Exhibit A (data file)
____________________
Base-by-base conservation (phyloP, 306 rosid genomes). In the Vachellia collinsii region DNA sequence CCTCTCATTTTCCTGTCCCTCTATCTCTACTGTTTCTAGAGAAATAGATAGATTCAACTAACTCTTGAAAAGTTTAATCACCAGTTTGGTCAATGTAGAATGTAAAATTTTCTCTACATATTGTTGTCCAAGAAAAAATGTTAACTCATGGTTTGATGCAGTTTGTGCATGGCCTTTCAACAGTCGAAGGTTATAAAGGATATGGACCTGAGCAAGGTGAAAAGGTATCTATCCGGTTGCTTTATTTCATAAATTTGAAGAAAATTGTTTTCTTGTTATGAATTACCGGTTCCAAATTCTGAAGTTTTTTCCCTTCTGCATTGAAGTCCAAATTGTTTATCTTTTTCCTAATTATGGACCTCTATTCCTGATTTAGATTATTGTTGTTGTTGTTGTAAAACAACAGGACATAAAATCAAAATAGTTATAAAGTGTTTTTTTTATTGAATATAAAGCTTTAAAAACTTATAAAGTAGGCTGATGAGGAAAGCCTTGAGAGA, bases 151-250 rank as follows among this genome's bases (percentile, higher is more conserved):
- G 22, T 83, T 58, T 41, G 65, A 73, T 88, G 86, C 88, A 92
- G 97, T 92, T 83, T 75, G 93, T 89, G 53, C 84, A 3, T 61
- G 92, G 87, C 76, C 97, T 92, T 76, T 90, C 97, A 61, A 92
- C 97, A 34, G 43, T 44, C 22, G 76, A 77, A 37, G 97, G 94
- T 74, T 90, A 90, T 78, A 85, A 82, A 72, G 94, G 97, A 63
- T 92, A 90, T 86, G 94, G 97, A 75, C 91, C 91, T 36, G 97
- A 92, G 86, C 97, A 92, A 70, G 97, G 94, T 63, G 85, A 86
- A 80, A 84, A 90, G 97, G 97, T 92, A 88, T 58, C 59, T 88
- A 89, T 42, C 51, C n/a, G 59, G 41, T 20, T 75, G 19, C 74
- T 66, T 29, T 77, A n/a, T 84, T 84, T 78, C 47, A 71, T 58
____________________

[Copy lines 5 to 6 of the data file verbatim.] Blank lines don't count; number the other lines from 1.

- C 97, A 34, G 43, T 44, C 22, G 76, A 77, A 37, G 97, G 94
- T 74, T 90, A 90, T 78, A 85, A 82, A 72, G 94, G 97, A 63